I’ve hired more than 60 people and managed many more.
What I’ve noticed in the past two or three years is the demand of my newer and younger employees to want a detailed career road map laid out for them.
Regardless of their position, they want me to serve them up a detailed career path that gives them a line from their current position to the next one and the next one with the inevitable end.
I find this phenomenon quite fascinating, as it runs quite counter to how I’ve approached my career.
My approach to every job I’ve ever had was to learn it, do the best job I can with it, take it in directions no one who thought up the job description ever intended, overachieve as much as possible, do what’s best for the company’s products or services, explore all opportunities, help those around me, take notes on what things in my professional life I like doing and what things I don’t, and prove to everyone around me that I’m not only capable of that, but much more.
I figured if I did those things, the rest would take care of itself. It helps that I’ve been very open-minded about my career path, which allows me to see where proving myself and working hard will take me.
There are so many external factors beyond a career path at a particular company, that I never sought to control anything beyond my own work. Those factors include:
- Does your current company actively promote people and gives commensurate salary increases?
- Can you impress your current boss (who is much more likely to behave as an unpredictable human with their own personality traits and quirks than they are to follow a job description matrix that tells him or her when it’s time to promote you)?
- Do you want to stay in that company?
- Are you willing to explore every (or any) opportunities that present themselves?
- Would you recognize an outside opportunity if it presented itself?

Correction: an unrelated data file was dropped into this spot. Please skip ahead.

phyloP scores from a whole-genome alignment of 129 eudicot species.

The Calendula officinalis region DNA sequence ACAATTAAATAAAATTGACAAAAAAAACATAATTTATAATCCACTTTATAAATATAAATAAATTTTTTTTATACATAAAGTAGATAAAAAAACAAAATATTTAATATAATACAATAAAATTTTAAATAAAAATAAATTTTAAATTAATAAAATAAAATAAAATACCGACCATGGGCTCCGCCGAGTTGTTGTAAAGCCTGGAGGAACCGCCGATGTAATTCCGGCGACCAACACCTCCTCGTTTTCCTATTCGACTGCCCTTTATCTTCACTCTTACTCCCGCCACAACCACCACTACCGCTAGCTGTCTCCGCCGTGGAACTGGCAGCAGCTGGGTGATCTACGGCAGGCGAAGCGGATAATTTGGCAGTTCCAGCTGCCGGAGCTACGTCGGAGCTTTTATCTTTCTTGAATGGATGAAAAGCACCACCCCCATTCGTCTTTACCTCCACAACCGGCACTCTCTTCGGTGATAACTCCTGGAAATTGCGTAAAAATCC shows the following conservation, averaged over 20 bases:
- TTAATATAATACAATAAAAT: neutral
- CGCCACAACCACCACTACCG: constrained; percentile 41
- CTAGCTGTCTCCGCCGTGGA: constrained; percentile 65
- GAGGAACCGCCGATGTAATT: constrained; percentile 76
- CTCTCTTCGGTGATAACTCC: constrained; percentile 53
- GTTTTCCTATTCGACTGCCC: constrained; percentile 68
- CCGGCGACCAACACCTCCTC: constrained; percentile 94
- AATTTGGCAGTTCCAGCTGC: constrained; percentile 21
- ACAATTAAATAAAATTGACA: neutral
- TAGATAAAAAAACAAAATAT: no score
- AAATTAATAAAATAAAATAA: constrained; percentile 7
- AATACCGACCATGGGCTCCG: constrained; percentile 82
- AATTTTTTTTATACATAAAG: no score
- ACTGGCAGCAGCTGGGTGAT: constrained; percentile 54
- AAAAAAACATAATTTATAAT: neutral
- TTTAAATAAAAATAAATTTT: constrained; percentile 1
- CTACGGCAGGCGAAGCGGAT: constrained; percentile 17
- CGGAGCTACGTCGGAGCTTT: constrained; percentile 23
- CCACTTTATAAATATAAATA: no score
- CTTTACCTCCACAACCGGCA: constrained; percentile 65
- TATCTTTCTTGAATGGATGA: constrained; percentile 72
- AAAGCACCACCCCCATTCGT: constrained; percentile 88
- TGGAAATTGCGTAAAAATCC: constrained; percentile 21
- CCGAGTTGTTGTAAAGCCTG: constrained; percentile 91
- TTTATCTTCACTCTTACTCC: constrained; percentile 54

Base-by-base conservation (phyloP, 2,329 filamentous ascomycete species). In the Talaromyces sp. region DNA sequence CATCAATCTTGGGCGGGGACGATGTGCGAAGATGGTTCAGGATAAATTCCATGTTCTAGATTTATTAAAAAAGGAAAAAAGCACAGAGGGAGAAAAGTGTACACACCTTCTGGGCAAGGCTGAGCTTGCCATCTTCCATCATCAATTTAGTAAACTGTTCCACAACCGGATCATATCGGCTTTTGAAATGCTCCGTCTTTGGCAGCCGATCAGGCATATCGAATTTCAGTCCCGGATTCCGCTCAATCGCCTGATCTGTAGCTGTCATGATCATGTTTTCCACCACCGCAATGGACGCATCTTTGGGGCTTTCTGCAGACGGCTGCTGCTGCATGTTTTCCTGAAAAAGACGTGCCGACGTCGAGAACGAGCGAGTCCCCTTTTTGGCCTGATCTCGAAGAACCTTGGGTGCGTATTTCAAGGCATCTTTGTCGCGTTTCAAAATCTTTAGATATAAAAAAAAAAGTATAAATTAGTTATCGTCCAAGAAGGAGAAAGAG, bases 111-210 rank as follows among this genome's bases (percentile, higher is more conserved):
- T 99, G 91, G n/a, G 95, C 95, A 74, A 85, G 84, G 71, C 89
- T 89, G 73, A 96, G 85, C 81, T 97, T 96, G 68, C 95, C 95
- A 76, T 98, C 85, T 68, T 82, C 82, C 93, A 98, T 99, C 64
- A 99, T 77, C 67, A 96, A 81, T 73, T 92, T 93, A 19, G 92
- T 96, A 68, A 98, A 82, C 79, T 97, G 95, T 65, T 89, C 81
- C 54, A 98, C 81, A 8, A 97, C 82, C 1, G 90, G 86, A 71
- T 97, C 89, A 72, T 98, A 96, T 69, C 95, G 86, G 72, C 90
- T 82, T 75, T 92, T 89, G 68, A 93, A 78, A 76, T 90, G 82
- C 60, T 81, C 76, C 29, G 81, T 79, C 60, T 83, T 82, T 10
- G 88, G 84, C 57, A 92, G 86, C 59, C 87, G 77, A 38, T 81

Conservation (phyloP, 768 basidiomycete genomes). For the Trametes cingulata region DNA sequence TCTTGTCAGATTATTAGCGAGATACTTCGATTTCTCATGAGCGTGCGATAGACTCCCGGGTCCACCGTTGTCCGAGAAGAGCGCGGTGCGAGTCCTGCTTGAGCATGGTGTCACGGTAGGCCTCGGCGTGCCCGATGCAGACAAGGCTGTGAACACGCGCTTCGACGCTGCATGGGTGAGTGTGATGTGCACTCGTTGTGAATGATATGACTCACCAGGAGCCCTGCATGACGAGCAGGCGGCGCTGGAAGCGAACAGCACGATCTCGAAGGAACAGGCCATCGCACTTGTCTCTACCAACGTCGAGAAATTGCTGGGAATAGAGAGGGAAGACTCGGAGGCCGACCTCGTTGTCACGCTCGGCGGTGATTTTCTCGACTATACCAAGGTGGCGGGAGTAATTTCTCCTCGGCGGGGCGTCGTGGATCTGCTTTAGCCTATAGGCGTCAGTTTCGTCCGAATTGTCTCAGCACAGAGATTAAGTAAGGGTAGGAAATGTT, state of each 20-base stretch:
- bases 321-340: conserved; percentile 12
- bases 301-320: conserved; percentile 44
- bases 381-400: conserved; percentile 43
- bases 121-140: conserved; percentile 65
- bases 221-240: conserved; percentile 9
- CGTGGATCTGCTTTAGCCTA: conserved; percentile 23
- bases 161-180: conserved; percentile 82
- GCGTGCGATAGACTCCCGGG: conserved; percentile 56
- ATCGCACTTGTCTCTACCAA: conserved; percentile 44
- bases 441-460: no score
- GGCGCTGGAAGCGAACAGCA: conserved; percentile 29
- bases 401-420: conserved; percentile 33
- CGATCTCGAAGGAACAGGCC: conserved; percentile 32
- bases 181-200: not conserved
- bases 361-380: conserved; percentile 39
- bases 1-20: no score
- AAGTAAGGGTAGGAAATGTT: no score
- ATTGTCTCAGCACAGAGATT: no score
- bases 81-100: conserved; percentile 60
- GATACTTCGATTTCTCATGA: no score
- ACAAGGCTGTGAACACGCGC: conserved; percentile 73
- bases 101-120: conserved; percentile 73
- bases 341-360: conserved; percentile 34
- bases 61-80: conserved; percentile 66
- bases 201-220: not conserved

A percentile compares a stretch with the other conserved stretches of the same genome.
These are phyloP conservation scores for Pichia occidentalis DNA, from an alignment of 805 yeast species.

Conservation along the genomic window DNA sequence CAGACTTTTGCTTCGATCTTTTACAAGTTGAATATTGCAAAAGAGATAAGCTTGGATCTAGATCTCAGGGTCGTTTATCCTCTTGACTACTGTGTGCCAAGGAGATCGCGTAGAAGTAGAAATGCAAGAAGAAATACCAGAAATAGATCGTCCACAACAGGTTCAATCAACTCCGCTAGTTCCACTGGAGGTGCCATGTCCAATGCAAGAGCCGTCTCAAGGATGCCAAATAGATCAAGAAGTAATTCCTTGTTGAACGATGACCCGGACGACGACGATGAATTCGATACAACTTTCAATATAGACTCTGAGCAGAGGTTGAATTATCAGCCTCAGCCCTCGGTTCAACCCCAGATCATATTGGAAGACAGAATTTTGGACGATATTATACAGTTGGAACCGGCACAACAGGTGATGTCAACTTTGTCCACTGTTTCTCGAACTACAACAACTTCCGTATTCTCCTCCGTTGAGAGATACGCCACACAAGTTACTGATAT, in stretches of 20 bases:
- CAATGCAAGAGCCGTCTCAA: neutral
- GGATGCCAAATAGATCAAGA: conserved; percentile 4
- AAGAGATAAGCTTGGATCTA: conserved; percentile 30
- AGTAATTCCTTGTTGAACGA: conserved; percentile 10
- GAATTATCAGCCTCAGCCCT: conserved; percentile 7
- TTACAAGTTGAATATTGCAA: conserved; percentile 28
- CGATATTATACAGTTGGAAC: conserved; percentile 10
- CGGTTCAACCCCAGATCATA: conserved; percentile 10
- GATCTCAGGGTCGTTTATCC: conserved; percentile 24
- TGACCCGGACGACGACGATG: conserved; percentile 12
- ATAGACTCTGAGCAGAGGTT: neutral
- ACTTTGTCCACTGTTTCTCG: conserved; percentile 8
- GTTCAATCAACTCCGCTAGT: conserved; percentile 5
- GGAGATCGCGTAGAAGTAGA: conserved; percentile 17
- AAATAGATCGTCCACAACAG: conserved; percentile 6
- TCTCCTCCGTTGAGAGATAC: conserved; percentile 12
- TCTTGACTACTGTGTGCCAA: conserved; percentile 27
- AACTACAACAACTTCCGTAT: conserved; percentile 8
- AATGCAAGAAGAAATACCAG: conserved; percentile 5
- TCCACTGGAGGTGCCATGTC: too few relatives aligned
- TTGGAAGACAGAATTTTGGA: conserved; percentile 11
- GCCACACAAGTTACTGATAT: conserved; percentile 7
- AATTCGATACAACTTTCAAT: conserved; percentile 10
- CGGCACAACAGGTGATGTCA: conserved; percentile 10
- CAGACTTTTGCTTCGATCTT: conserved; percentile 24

- Are you locked into your discipline, or are you paying attention to the various places your skills can take you?
Like many, I would guess, I could never have predicted my career would go the way it has and that I would have ended up where I have. (I shouldn’t say “ended up,” because there’s still so much ahead.) I realize that there are people who always wanted to be a surgeon, and now they’re a surgeon. Mission accomplished.
But it research shows most people are not quite that focused on a specific career endpoint.
When my employees ask me to help them with their career path, I advise them to follow a form of approach I outlined above. I also try to provide as many interesting and diverse opportunities to my employees as possible. But I can’t make them take them. Exploring new opportunities is up to the interest and ambition of each individual.
I’ve tried to make the most of the opportunities presented, and even when it didn’t end well, it did because I learned about myself, and I identified and learned from my mistakes.
I’m very happy with where I am in my career, and I wouldn’t trade even the worst parts of it. I realize not everyone is me, and for those who need a path, I work to give them one – but not before offering the advice above:
Focus on doing your current job and going above and beyond that whenever possible, and the rest will take care of itself.